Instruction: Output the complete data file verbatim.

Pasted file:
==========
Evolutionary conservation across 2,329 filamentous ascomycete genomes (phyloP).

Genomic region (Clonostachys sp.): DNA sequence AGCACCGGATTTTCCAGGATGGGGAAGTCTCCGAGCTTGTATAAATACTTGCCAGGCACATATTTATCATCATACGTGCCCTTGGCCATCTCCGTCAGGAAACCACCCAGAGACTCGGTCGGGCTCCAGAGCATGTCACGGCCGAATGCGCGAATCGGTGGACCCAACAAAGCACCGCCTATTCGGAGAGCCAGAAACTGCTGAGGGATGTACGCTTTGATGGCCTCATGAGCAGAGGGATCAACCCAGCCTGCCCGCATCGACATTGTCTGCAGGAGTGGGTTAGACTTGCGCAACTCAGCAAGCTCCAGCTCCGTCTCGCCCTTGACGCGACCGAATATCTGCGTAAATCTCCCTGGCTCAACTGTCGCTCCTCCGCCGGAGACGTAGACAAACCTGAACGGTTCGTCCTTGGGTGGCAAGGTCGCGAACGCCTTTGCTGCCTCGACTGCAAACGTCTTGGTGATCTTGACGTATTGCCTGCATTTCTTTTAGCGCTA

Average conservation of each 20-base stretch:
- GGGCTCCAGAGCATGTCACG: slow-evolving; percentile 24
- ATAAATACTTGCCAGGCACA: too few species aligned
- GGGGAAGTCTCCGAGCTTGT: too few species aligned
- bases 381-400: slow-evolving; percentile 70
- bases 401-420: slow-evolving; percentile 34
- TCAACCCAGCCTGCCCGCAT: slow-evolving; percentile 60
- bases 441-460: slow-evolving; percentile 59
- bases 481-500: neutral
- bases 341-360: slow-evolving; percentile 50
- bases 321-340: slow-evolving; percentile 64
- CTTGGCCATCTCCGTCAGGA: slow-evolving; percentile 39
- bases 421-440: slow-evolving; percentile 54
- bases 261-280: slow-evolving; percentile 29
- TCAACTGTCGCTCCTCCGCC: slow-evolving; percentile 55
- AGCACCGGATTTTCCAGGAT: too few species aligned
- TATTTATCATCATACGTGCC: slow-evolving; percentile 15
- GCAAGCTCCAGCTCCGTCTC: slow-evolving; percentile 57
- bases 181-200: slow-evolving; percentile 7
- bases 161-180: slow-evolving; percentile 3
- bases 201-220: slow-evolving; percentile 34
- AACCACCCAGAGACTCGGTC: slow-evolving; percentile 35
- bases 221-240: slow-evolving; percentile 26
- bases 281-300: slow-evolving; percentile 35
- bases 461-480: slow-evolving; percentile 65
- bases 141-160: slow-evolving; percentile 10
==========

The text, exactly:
Evolutionary conservation across 2,329 filamentous ascomycete genomes (phyloP).

Genomic region (Clonostachys sp.): DNA sequence AGCACCGGATTTTCCAGGATGGGGAAGTCTCCGAGCTTGTATAAATACTTGCCAGGCACATATTTATCATCATACGTGCCCTTGGCCATCTCCGTCAGGAAACCACCCAGAGACTCGGTCGGGCTCCAGAGCATGTCACGGCCGAATGCGCGAATCGGTGGACCCAACAAAGCACCGCCTATTCGGAGAGCCAGAAACTGCTGAGGGATGTACGCTTTGATGGCCTCATGAGCAGAGGGATCAACCCAGCCTGCCCGCATCGACATTGTCTGCAGGAGTGGGTTAGACTTGCGCAACTCAGCAAGCTCCAGCTCCGTCTCGCCCTTGACGCGACCGAATATCTGCGTAAATCTCCCTGGCTCAACTGTCGCTCCTCCGCCGGAGACGTAGACAAACCTGAACGGTTCGTCCTTGGGTGGCAAGGTCGCGAACGCCTTTGCTGCCTCGACTGCAAACGTCTTGGTGATCTTGACGTATTGCCTGCATTTCTTTTAGCGCTA

Average conservation of each 20-base stretch:
- GGGCTCCAGAGCATGTCACG: slow-evolving; percentile 24
- ATAAATACTTGCCAGGCACA: too few species aligned
- GGGGAAGTCTCCGAGCTTGT: too few species aligned
- bases 381-400: slow-evolving; percentile 70
- bases 401-420: slow-evolving; percentile 34
- TCAACCCAGCCTGCCCGCAT: slow-evolving; percentile 60
- bases 441-460: slow-evolving; percentile 59
- bases 481-500: neutral
- bases 341-360: slow-evolving; percentile 50
- bases 321-340: slow-evolving; percentile 64
- CTTGGCCATCTCCGTCAGGA: slow-evolving; percentile 39
- bases 421-440: slow-evolving; percentile 54
- bases 261-280: slow-evolving; percentile 29
- TCAACTGTCGCTCCTCCGCC: slow-evolving; percentile 55
- AGCACCGGATTTTCCAGGAT: too few species aligned
- TATTTATCATCATACGTGCC: slow-evolving; percentile 15
- GCAAGCTCCAGCTCCGTCTC: slow-evolving; percentile 57
- bases 181-200: slow-evolving; percentile 7
- bases 161-180: slow-evolving; percentile 3
- bases 201-220: slow-evolving; percentile 34
- AACCACCCAGAGACTCGGTC: slow-evolving; percentile 35
- bases 221-240: slow-evolving; percentile 26
- bases 281-300: slow-evolving; percentile 35
- bases 461-480: slow-evolving; percentile 65
- bases 141-160: slow-evolving; percentile 10